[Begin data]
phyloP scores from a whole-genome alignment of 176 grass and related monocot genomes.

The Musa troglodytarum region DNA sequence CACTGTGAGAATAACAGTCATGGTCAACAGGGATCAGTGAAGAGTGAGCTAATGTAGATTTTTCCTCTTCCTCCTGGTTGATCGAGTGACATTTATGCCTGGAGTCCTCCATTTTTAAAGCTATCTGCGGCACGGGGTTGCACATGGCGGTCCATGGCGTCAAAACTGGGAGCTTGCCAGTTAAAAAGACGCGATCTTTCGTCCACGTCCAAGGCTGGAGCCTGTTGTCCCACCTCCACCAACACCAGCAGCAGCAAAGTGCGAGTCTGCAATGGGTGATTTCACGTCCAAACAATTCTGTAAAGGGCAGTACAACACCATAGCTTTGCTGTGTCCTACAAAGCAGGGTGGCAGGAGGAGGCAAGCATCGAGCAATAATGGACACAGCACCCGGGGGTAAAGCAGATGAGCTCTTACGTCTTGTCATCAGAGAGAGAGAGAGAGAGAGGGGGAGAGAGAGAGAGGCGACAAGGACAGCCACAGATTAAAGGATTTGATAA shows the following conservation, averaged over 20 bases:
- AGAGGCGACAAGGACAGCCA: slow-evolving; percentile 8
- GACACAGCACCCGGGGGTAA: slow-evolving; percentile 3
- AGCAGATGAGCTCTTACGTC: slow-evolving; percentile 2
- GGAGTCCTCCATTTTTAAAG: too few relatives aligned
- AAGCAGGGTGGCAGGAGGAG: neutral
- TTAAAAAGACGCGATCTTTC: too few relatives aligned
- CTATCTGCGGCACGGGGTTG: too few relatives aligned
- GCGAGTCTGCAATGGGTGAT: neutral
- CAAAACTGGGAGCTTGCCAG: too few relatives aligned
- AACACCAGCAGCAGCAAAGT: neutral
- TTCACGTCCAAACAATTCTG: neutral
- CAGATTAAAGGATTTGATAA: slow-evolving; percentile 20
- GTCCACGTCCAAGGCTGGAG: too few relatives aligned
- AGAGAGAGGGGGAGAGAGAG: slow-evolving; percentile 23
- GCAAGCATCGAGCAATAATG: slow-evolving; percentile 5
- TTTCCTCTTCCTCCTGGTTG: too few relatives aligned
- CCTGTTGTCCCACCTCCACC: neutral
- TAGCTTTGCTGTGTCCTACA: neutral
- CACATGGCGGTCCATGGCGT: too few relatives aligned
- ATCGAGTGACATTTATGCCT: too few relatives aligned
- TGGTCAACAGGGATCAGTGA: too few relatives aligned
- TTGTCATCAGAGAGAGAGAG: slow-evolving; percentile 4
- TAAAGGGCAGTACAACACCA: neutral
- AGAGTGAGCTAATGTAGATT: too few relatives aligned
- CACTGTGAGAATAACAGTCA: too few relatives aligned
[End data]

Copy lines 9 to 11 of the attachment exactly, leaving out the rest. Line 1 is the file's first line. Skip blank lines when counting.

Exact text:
- CTATCTGCGGCACGGGGTTG: too few relatives aligned
- GCGAGTCTGCAATGGGTGAT: neutral
- CAAAACTGGGAGCTTGCCAG: too few relatives aligned